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Midterm Two Study Guide

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by: Maddie Evans

Midterm Two Study Guide EC202

Marketplace > University of Oregon > Economcs > EC202 > Midterm Two Study Guide
Maddie Evans
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Hey everyone, it's time for midterms again! Here are my notes from Macroeconomics with Urbancic... my notes include the lecture notes from class, real life examples, and additional textbook informa...
Dr. Urbancic
Study Guide
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This 7 page Study Guide was uploaded by Maddie Evans on Thursday November 5, 2015. The Study Guide belongs to EC202 at University of Oregon taught by Dr. Urbancic in Summer 2015. Since its upload, it has received 153 views. For similar materials see Macroeconomics in Economcs at University of Oregon.


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Date Created: 11/05/15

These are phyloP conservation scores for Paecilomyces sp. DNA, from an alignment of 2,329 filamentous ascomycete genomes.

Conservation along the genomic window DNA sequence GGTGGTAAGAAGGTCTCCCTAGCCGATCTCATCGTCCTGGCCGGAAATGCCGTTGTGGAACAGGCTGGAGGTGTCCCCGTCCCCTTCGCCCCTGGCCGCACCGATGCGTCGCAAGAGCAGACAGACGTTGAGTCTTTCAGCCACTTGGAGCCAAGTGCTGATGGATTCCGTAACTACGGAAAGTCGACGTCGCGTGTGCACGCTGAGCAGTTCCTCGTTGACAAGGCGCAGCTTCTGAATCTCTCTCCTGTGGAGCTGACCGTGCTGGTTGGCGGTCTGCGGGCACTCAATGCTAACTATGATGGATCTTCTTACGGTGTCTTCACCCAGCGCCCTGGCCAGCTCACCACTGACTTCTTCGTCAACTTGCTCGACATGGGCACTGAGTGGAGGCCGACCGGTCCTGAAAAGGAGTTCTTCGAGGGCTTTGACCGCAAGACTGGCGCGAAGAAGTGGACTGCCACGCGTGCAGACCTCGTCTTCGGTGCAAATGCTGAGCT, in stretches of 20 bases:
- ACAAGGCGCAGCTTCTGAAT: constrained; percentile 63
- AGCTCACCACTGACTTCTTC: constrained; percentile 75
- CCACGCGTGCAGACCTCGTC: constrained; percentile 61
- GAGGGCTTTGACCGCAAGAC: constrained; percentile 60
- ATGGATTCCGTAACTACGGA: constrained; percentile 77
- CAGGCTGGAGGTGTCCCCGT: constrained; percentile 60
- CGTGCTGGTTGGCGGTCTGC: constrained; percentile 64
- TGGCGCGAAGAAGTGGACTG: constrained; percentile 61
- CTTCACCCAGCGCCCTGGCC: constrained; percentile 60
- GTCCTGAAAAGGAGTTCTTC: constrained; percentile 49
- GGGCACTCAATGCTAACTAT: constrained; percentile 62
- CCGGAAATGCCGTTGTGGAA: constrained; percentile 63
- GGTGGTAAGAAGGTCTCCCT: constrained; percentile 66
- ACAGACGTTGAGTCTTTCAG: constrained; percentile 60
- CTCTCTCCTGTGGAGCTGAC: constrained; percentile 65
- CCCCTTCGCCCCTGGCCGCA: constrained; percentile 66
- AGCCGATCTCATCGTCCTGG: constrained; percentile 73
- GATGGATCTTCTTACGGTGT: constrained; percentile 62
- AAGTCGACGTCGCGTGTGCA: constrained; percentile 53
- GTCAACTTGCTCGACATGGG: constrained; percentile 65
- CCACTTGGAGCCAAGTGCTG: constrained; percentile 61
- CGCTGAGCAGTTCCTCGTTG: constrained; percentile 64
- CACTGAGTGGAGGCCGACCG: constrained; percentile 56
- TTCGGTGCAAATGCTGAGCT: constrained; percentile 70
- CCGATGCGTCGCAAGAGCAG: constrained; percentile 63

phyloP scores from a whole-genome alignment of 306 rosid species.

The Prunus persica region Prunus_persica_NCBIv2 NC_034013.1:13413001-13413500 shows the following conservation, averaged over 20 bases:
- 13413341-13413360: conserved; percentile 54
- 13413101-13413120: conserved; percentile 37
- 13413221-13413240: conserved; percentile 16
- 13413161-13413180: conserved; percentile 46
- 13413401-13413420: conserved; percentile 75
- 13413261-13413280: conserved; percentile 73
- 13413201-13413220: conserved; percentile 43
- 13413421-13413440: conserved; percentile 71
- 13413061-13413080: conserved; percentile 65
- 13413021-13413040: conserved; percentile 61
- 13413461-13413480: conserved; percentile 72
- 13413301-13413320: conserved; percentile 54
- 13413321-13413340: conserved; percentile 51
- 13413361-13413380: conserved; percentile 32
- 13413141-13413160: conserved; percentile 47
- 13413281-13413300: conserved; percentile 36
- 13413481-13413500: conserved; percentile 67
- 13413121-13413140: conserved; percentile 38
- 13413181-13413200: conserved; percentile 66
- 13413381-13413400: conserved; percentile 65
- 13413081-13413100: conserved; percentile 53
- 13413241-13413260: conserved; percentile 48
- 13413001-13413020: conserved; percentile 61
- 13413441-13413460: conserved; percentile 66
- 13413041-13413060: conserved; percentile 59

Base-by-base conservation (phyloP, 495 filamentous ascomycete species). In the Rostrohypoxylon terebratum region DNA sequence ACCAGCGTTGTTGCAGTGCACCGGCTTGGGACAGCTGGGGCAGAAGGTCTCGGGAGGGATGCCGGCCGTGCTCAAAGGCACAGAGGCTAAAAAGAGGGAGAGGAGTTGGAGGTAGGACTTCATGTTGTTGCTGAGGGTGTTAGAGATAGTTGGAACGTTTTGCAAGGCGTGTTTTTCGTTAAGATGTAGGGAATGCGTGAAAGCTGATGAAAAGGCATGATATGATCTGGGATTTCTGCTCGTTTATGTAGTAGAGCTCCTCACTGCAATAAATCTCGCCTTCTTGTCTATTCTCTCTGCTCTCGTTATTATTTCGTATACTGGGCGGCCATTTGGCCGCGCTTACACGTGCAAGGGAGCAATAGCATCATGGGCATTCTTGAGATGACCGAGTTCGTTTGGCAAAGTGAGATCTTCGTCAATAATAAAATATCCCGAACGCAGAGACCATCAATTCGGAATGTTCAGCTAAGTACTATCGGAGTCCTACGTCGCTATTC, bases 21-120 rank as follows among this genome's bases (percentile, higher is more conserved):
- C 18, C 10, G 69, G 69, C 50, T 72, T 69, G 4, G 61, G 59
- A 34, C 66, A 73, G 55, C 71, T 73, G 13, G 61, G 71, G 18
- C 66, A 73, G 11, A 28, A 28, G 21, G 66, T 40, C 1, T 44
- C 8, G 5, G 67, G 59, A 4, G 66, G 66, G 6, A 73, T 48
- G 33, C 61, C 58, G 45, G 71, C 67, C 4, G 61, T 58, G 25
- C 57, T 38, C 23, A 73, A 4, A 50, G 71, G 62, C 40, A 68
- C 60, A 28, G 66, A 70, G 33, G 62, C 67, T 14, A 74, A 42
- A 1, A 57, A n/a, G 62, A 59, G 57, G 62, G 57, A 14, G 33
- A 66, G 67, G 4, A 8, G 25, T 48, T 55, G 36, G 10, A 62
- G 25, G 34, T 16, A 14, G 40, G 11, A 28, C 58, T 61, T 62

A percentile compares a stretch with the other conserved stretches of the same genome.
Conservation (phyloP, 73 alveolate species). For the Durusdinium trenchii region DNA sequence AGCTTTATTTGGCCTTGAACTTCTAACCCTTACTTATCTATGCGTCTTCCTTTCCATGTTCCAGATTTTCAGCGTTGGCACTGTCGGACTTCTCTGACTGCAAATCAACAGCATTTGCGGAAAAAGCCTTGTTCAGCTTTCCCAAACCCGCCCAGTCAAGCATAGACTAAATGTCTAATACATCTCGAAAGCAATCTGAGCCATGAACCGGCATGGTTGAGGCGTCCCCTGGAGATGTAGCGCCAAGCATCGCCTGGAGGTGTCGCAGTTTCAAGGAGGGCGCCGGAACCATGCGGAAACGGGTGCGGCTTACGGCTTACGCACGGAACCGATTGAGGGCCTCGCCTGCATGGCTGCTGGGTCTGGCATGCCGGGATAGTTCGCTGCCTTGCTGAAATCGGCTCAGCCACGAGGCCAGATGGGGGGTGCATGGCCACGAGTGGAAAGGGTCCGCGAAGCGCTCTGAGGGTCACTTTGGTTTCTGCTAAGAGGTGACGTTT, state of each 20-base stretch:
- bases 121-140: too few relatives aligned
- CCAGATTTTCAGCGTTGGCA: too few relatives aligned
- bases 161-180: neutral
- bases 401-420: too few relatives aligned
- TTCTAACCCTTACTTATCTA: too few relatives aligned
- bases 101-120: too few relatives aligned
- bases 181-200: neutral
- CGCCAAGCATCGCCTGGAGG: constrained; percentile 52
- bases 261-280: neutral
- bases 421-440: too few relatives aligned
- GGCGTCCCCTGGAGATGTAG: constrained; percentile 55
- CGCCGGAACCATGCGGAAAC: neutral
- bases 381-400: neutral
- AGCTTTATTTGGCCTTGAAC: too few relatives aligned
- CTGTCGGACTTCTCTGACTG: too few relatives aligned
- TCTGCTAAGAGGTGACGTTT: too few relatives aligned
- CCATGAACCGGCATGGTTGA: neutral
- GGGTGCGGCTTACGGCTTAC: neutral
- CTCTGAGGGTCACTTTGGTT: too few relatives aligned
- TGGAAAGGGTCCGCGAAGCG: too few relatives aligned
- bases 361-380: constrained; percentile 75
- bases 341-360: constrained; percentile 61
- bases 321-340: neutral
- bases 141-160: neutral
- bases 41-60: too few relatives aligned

Macroeconomics Exam 2 Study Guide Inflation  Inflation – an increase in the overall price level (price of item changing/increasing)  Hyperinflation – Time of rapid increases in overall price level at 50% per month  Disinflation – decrease in the rate of inflation  Deflation – decrease in the overall price level Price Index and CPI  Price Index – used to measure the overall price levels  GDP Price Index – Price index that pertains to all goods and services in the economy o No double-counting  Consumer Price Index (CPI) – price index created each month by Bureau of Labor Statistics that makes a “market basket” purchased monthly by an average consumer o Market Basket average rates  Housing – 41%  Transportation – 17%  Food and Beverage – 15%  Medical Care – 7%  Recreation – 6%  Communication – 4%  Apparel – 4%  Education – 3%  Other – 3% o CPI is surveyed and computed each month by:  8,000+ goods and services  211 categories  38 geographic locations  Determine how each goods impact a consumer budget  Must be exact same items each month at same quantities o Find a Price Index using CPI with equation:  Price index in year y = basket price in year y/ basket price in base year x 100  Once price index is found for certain years, can find inflation using percentage change formula o Inflation rate = CPI 2 ndyear – CPI 1 year/ CPI 1 year x 100  Calculate Real GDP to find out how many goods and services have been produced in a year in relation to another year  Calculate inflation to see how much prices change in relation to different years  CPI often overstates inflation because: o Consumers usually substitute in cheaper alternatives to items that have undergone inflation (chicken instead of steak) – substitution bias o New goods show up and prices are lower in first few years as well as cheaper buying options o Doesn’t adjust for increase in quality  Macbook Air will cost less than an original Macintosh but is undeniably better o BLS tries to measure using chained CPI that attempts to fix the problems related to over-inflation (listed above)  Moderate and expected inflation can be accounted for and prepared for with proper precautions o Families can plan expenses and savings according to inflation and what will be the new price index o Companies can determine future costs and wages and plan accordingly o Workers would be able to argue for better wages in preparation for inflation  Unexpected inflation can cause major problems for families, firms, and government  Chained CPI measures the CPI on a monthly basis  Billion Prices Project - a daily monitor that checks fluctuations of over 5 million items sold on 300 online retailers in 70 countries Terms at a Glance (more below)  Shoeleather Costs – When time and resources are spend to guard against effects of inflation  Money Illusion – Consumers misinterpreting nominal changes as real changes  Menu Costs – Needing to incur extra costs to change prices (restaurants printing new menus each time prices change)  Wealth Redistribution – Surprise inflation redistributes wealth between borrowers and lenders  Price Confusion – Inflation making it difficult to read price signals and confusion to lead to misallocation of goods and resources  Tax Distortions – Inflation making capital gains appear larger and increasing tax burdens Shoeleather Costs  Inflation making more expensive to hold cash and not put it in interest-bearing account  Time and resources wasted when people are forced to change behavior in a response to inflation o Driving to ATMs more often to receive cash o Shopping immediately after receiving paycheck Money Illusion  Workers not often paying enough attention to real wages (how much money can buy) but rather the nominal wages (dollar amount given)  Inflation makes it more confusing as people try to optimize purchases and behavior  May find that movie tickets are more expensive but not realize wages increased as well Menu Costs  Businesses often have to change their menu prices to adjust to inflation which costs money, causing many companies to make their menus electronic or chalkboard Costs of Inflation  Everyone has to attempt to plan ahead in savings to account for inflation  Unexpectedly high inflation makes it hard to plan, especially long-term for businesses and has many questions unanswered, like: o How many supplies to purchase? o How many employees to hire? o How many supplies are needed?  Inflation changes the distribution of income, hurting those who are stuck in a fixed income  Those who live on social security fare well since their benefits are indexed to inflation, so their rates rise equally to that of inflation  Welfare benefits are not indexed  Inflation that is higher than expected is better for debtors since what they have to pay back will not be worth as much later on  Inflation that is lower is better for creditors since what they will receive will be higher than when the loan was given  Price confusion often causes mistakes for households and individuals don’t know what to do about price changes  Taxes on capital gains (selling a house for more than was purchased) does not take inflation into account, making real estate a very lucrative market  Many countries’ leaders focus their incentives on stopping inflation o Severe recessions came along with high unemployment in order to minimize inflation in the 1970’s and 1980’s Investments and Financial Markets  Investment decisions are primarily made by firms  Financial markets exist to direct savings into profitable investment projects  Households decide how much to save and firms are able to undertake portion of investment  Loanable Funds Market the market where savers supply loans for borrowers  Savings rate is personal saving as a portion of disposable (after- tax) income  Expanding existing firms and creating new firms requires capital that comes from savers Present Value  Present Discounted Value (PDV) or Present Value (PV) of an amount F dollars to be paid t years in the future is the amount you need to pay today, at current interest rate (r) to ensure that you end up with f dollars t years from now  PV is current market value of f dollars in t years  PV = F/ (1+r)^t  Investments should be undertaken if the expected earnings from the investment exceed the price of the investment to undertake now Expected Rate of Return  Expected rate of return is the annual rate of return through a capital investment by a firm, but depends on: o Price of investment o Length of time the project provides additional costs or savings o Expected amount of revenue for each year Interest Rates  Demand for loanable funds to purchase new capital depends on interest rates  When interest rate is low, firms more likely to invest  Interest rates determine the direct cost or opportunity cost for each project  Interest rate an equilibrium price of money in market for loanable funds o Price to buy when looking for money from banks or institutions o Price to sell when saving money and giving to banks or institutions  Most homes save some income for future use, such as after retirement  Savings becomes more attractive when interest rates are higher, supplying more loanable funds  Interests rates are always quoted in nominal terms (current dollars)  Real interest rate is difference between nominal rate and inflation o Real Interest Rate = nominal interest rate – inflation rate  Capital Productivity creates more demand, increasing goods and services produced  Investor confidence increases demand and loanable funds  Income and wealth are a factor as those with more money can supply more loanable funds  The more patient a household is with consumption, the more it will save for the future and will benefit from inflation Fund Supply Factors  Consumption smoothing the idea that most individuals go through the following steps: o Borrow – financing education, houses, cars when young and without money o Saving – middle aged and able to save the excessive income o Dissaving – When income no longer coming in and removing money from savings  Firms borrow money to pay upfront costs when doing new investment projects  Indirect financing is how households borrow money – banks an intermediate between depositors and borrowers – accepting deposits and extending loans  Direct financing the ability to buy bonds in exchange for funds from institutions or households  Investor confidence is a measure of what firms expect for future economic activity Bonds  Bond - promise from government or firm to repay a loan with interest paid at intervals (interest sometimes called coupons)  Not money but can be purchased or sold for money  Bonds can last any length of time – the date a bond paid is called maturity  Face value of bond is amount that will be paid at maturity and is labeled on bond  Coupons are interest that is paid before reaching maturity  No matter what bond is traded or sold for, bond will always pay face value at maturity, as well as on stated coupons  Some bonds don’t pay coupons but discount from the face value  Interest rate of bonds: Interest rate = (face value-price)/price  Many pension funds are only interested in safe bonds where demand is higher  Higher-rated bonds are safe, have higher prices, and give lower interest rates  Longer-term bonds usually pay more interests  Yield curve is graph that shows the relationship between time and interest of bonds  Default risk is the risk that the borrower may not pay the face value that was agreed upon by the maturity date Stocks  Stocks are shares or partial ownership in a company  As the company profits and assets change, stock prices change, though your ownership percentage in the company stays the same  Stocks are almost always riskier than bonds  Usually have higher returns since there is less demand with lower prices  Stocks have an average of 6% higher return than bonds each year since 1880 Economic Growth  Economic growth the sustained expansion of real GDP over a given period (usually 3 month or annual cycle) – not temporary  Economic growth rate is the average annual percent change of real GDP, typically covered over multiple years  Real Per Capita GDP Growth = Nominal GDP Growth Rate – Inflation Rate – Population Growth Rate  US real per capita GDP has tripled between 1960 and 2010, while areas of east Asia have been even more lucrative  Exponential growth is when something is growing by a particular percentage each year for multiple years  Rule of 70: Number of years it takes for level of a variable to double is 70 divided by annual percentage growth rate of variable as a percentage o With 10% growth, 70/10 = 7 years to double the starting amount with 10%  1910-2010 growth in real per capita GDP has been 2% per year in the U.S. o Fell drastically during Great Depression and Second World War o Growth most rapid during 1960’s o Growth slowed during 1970’s and sped up again in 1980’s Economic Growth Sources  Factors of Production Increases: o Natural resources  Inputs used to make goods and services  Land  Coal in U.S.  Oil in Saudi Arabia  Geography and natural disasters affecting natural resources o Physical Capital  Capital  Factories, tools, equipment used in production  Infrastructure like roads, airports, computer networks o Human Capital  Labor is workers in economy  Effective labor  Time taken to train and educate employees  Better trained employee more valuable  Technology improvements o New technology (robots, machines) enhances labor productivity and allows for greater economic growth per capita  Better institutions